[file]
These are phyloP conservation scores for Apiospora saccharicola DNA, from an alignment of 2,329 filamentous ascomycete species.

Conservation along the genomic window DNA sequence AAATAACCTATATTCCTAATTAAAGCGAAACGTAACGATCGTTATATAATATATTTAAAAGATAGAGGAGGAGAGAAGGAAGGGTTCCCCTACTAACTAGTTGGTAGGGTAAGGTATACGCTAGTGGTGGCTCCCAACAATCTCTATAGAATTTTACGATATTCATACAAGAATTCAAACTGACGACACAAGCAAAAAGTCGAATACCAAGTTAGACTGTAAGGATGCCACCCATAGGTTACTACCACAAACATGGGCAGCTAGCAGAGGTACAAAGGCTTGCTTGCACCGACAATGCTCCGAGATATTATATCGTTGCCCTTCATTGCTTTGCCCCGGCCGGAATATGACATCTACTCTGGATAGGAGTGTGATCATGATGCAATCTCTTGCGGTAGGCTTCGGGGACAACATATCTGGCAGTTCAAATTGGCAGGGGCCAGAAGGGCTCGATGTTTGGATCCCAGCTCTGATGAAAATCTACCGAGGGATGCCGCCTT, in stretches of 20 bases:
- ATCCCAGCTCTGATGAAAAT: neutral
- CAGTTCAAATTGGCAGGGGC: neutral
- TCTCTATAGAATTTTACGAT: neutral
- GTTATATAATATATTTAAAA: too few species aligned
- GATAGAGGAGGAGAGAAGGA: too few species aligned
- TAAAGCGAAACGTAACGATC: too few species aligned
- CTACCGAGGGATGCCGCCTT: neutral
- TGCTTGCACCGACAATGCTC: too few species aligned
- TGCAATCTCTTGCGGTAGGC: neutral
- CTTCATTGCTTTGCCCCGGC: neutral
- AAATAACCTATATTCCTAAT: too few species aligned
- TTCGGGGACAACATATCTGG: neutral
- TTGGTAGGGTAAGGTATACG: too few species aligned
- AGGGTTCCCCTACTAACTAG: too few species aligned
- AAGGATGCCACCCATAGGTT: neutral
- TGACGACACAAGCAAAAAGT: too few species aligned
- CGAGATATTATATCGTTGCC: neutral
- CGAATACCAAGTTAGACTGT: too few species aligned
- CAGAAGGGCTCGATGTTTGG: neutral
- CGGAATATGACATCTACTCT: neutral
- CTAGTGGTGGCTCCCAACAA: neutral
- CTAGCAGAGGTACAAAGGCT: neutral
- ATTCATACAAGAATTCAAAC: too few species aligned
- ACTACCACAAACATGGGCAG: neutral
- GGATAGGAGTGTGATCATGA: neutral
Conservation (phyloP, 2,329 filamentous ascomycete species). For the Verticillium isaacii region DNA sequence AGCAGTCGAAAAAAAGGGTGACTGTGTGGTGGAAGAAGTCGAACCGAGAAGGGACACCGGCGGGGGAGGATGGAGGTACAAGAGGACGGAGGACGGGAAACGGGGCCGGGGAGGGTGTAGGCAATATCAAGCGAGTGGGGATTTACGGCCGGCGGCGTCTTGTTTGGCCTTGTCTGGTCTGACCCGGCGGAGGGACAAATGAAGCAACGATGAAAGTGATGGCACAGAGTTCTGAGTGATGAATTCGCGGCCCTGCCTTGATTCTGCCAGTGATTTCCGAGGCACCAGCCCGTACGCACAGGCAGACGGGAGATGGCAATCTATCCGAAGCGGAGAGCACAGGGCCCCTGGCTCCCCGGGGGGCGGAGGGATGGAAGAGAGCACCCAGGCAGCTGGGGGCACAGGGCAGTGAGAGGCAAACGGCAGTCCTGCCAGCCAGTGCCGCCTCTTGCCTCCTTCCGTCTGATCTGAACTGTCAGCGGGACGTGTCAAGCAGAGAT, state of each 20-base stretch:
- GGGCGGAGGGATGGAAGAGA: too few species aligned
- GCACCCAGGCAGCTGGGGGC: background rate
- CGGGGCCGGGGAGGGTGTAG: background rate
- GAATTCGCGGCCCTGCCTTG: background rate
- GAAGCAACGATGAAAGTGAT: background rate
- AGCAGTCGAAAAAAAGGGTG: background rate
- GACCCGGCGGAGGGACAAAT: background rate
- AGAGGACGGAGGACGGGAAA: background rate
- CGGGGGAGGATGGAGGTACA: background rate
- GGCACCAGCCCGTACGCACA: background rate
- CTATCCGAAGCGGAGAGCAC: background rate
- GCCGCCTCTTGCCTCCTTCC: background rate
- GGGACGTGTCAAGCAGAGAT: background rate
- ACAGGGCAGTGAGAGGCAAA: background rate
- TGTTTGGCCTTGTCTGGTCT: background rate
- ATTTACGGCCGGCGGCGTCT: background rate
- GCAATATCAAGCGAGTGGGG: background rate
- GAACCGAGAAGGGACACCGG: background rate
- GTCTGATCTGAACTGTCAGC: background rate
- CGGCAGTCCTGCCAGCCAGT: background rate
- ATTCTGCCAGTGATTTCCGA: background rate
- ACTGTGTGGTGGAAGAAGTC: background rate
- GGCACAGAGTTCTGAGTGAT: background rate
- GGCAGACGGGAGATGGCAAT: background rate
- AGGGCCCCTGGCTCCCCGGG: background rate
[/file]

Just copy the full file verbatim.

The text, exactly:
These are phyloP conservation scores for Apiospora saccharicola DNA, from an alignment of 2,329 filamentous ascomycete species.

Conservation along the genomic window DNA sequence AAATAACCTATATTCCTAATTAAAGCGAAACGTAACGATCGTTATATAATATATTTAAAAGATAGAGGAGGAGAGAAGGAAGGGTTCCCCTACTAACTAGTTGGTAGGGTAAGGTATACGCTAGTGGTGGCTCCCAACAATCTCTATAGAATTTTACGATATTCATACAAGAATTCAAACTGACGACACAAGCAAAAAGTCGAATACCAAGTTAGACTGTAAGGATGCCACCCATAGGTTACTACCACAAACATGGGCAGCTAGCAGAGGTACAAAGGCTTGCTTGCACCGACAATGCTCCGAGATATTATATCGTTGCCCTTCATTGCTTTGCCCCGGCCGGAATATGACATCTACTCTGGATAGGAGTGTGATCATGATGCAATCTCTTGCGGTAGGCTTCGGGGACAACATATCTGGCAGTTCAAATTGGCAGGGGCCAGAAGGGCTCGATGTTTGGATCCCAGCTCTGATGAAAATCTACCGAGGGATGCCGCCTT, in stretches of 20 bases:
- ATCCCAGCTCTGATGAAAAT: neutral
- CAGTTCAAATTGGCAGGGGC: neutral
- TCTCTATAGAATTTTACGAT: neutral
- GTTATATAATATATTTAAAA: too few species aligned
- GATAGAGGAGGAGAGAAGGA: too few species aligned
- TAAAGCGAAACGTAACGATC: too few species aligned
- CTACCGAGGGATGCCGCCTT: neutral
- TGCTTGCACCGACAATGCTC: too few species aligned
- TGCAATCTCTTGCGGTAGGC: neutral
- CTTCATTGCTTTGCCCCGGC: neutral
- AAATAACCTATATTCCTAAT: too few species aligned
- TTCGGGGACAACATATCTGG: neutral
- TTGGTAGGGTAAGGTATACG: too few species aligned
- AGGGTTCCCCTACTAACTAG: too few species aligned
- AAGGATGCCACCCATAGGTT: neutral
- TGACGACACAAGCAAAAAGT: too few species aligned
- CGAGATATTATATCGTTGCC: neutral
- CGAATACCAAGTTAGACTGT: too few species aligned
- CAGAAGGGCTCGATGTTTGG: neutral
- CGGAATATGACATCTACTCT: neutral
- CTAGTGGTGGCTCCCAACAA: neutral
- CTAGCAGAGGTACAAAGGCT: neutral
- ATTCATACAAGAATTCAAAC: too few species aligned
- ACTACCACAAACATGGGCAG: neutral
- GGATAGGAGTGTGATCATGA: neutral
Conservation (phyloP, 2,329 filamentous ascomycete species). For the Verticillium isaacii region DNA sequence AGCAGTCGAAAAAAAGGGTGACTGTGTGGTGGAAGAAGTCGAACCGAGAAGGGACACCGGCGGGGGAGGATGGAGGTACAAGAGGACGGAGGACGGGAAACGGGGCCGGGGAGGGTGTAGGCAATATCAAGCGAGTGGGGATTTACGGCCGGCGGCGTCTTGTTTGGCCTTGTCTGGTCTGACCCGGCGGAGGGACAAATGAAGCAACGATGAAAGTGATGGCACAGAGTTCTGAGTGATGAATTCGCGGCCCTGCCTTGATTCTGCCAGTGATTTCCGAGGCACCAGCCCGTACGCACAGGCAGACGGGAGATGGCAATCTATCCGAAGCGGAGAGCACAGGGCCCCTGGCTCCCCGGGGGGCGGAGGGATGGAAGAGAGCACCCAGGCAGCTGGGGGCACAGGGCAGTGAGAGGCAAACGGCAGTCCTGCCAGCCAGTGCCGCCTCTTGCCTCCTTCCGTCTGATCTGAACTGTCAGCGGGACGTGTCAAGCAGAGAT, state of each 20-base stretch:
- GGGCGGAGGGATGGAAGAGA: too few species aligned
- GCACCCAGGCAGCTGGGGGC: background rate
- CGGGGCCGGGGAGGGTGTAG: background rate
- GAATTCGCGGCCCTGCCTTG: background rate
- GAAGCAACGATGAAAGTGAT: background rate
- AGCAGTCGAAAAAAAGGGTG: background rate
- GACCCGGCGGAGGGACAAAT: background rate
- AGAGGACGGAGGACGGGAAA: background rate
- CGGGGGAGGATGGAGGTACA: background rate
- GGCACCAGCCCGTACGCACA: background rate
- CTATCCGAAGCGGAGAGCAC: background rate
- GCCGCCTCTTGCCTCCTTCC: background rate
- GGGACGTGTCAAGCAGAGAT: background rate
- ACAGGGCAGTGAGAGGCAAA: background rate
- TGTTTGGCCTTGTCTGGTCT: background rate
- ATTTACGGCCGGCGGCGTCT: background rate
- GCAATATCAAGCGAGTGGGG: background rate
- GAACCGAGAAGGGACACCGG: background rate
- GTCTGATCTGAACTGTCAGC: background rate
- CGGCAGTCCTGCCAGCCAGT: background rate
- ATTCTGCCAGTGATTTCCGA: background rate
- ACTGTGTGGTGGAAGAAGTC: background rate
- GGCACAGAGTTCTGAGTGAT: background rate
- GGCAGACGGGAGATGGCAAT: background rate
- AGGGCCCCTGGCTCCCCGGG: background rate